More Spinning Pinwheels

Do you have a pattern that you come back to more than once? It intrigues you and each time you make it you find a completely different outcome? That's how I feel about this Spinning Pinwheels.

Here's the first of 8 new blocks:

Kaffe Fassett Fabrics
And the fabrics I used:
8 identical squares cut 9-1/2"

Let's see my previous posts. Click on this Chinoiserie link to see some amazing blocks - all so very, very different from each other!

Spinning Pinwheels from 2013: Chinoiserie Fabrics
My first one from 15 years ago:

Purple Kaleidoscope using 6 squares
And my second one using $1 a yard fabric from Walmart (yes, 15 years ago Walmart had a fabric department). One piece of wicked kitties with pumpkins, frogs, bats and all sorts of other things created this awesome quilt! I cut 8 MATCHING squares (9-1/2") and then used my method as described below.

First, let me show you the 9-1/2" square I cut (8 times):

I cut this exact square 8 times
My 8 block quilt:
Halloween Pinwheel
And my 3rd one:

Using the Days to Remember Collection by Mary Koval: Tutorial Here

Now let's see what I did with those Kaffe Fasset prints from above. Remember, I am working with 8 IDENTICAL squares of fabric that I cut from a large scale print. I used my 9-1/2" square acrylic ruler. This is NOT Bethany Reynold's method of Stack 'n Whack. This is NOT the One Block Wonders (because this predates that by 10 years). And you can see details of how to cut and stitch using the links above.

Back to those fabrics:
Everything is exact in each of the 8 squares
And the holes I put in the fabric?
The fabric I chose and the square holes I left!

Here are my blocks in process:
Stacks of 8 squares cut as shown (8 equal sized triangles)
 Now I pick up 8 identical triangles for ONE block:

One stack of 8 triangles
 I have to decide if they will spin left or right:

Spinning Right
 Or spinning left?
Spinning Left
Now for my blocks, all 8 of them. Remember, these ALL came from that stack above, using a group of 8 triangles from the slice:

Block 1
 Block 2:
Block 2

Block 3

Block 4

Block 5

Block 6

Block 7

Block 8

I chose a light blue print for my background. You can find all of the dimensions and cutting information at the tutorial I shared back in 2013. Both HERE and HERE.

Can you imagine how awesome some other blocks will be using a large scale floral? You can't over think these things. As you can see, you really can't go wrong. And there's no way you can determine the amount of fabric you will need. But using a 9-1/2" square worked well. My blocks will finish to 11" and I will set them on point using the rest of that floral fabric for the side setting squares!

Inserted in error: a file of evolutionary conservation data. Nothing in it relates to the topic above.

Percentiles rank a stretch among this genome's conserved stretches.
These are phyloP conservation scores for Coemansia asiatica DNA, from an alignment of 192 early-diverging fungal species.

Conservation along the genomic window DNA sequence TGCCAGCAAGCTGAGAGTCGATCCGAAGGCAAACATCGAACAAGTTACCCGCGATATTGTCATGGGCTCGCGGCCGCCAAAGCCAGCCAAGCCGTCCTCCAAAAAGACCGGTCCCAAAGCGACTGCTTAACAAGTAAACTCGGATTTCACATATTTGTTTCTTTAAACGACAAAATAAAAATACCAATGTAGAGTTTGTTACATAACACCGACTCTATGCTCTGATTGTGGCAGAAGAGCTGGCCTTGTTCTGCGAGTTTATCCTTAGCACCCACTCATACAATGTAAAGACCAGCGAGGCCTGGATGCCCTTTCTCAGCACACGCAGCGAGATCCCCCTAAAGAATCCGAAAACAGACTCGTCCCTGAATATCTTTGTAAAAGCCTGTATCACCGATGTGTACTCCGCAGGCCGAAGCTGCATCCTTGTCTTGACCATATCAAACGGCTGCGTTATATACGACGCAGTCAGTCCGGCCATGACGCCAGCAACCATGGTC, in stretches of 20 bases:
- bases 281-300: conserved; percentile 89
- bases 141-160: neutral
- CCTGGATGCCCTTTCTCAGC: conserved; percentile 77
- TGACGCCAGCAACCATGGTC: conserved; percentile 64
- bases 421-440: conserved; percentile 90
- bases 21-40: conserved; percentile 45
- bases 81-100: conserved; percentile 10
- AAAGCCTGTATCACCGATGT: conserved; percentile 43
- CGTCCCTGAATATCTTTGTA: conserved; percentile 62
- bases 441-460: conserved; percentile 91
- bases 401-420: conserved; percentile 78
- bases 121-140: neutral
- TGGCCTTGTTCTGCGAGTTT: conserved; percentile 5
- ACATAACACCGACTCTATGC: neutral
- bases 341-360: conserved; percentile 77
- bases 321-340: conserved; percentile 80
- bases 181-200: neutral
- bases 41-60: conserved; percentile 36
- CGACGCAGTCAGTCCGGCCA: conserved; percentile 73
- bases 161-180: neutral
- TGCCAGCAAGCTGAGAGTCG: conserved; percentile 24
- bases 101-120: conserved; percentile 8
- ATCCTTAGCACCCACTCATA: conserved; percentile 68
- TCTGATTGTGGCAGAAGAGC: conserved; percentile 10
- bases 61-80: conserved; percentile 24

1. These are just so cool! Never made one - or a stack and whack.

  2. WOWEEEEE. These are great. Very pretty. I never made one of these blocks or a stack and whack either. Never really liked that look till I see these.

  3. That was my pattern of choice when I did a SnW. I like your method a lot better. =) Thanks for sharing this. Although I don't ever like his fabrics, you found something attractive to do with one! I may have to make another one. There is a ruler out now - I saw it demonstrated on the shop hop last month - but who needs a special ruler we will use only once or twice, if at all? Thanks!

  4. Wow, fabulous.Love the fussy.

  5. Oh this you again have given out a great pattern for a beautiful quilt that looks difficult, but you made the tutorials so simple to repeat....thank you....

  6. Wonderful blocks. Thanks for the how to.

  7. This is brilliant, and I can understand it! Thanks for posting.

  8. Love these! It's always so much fun to see what results with different areas of the fabric

  9. That is really cool! Thanks for explaining how it works. I've seen these kinds of quilts before but have not made one yet.

    1. Hmmm. Looks like the time is now! Have fun

  10. Do you always have the triangles going the same way? Or do you decide by what you like best?

    1. Agile Jack, you can see in my pics above that you can audition your triangles to spin either right or left - or both ways. Then you begin stitching. Look at my samples with the brown fabrics. I wasn't paying attention and made them spin two ways, and if you don't look too close at where the blocks come together, you won't notice the funny joins of the two blocks.

  11. On my RxR shop hopping in Chattanooga today, I bought a fabric I hope will work for this. I'm anxious to try it out and see what happens!

  12. Amazing!!! I loved the result you get.


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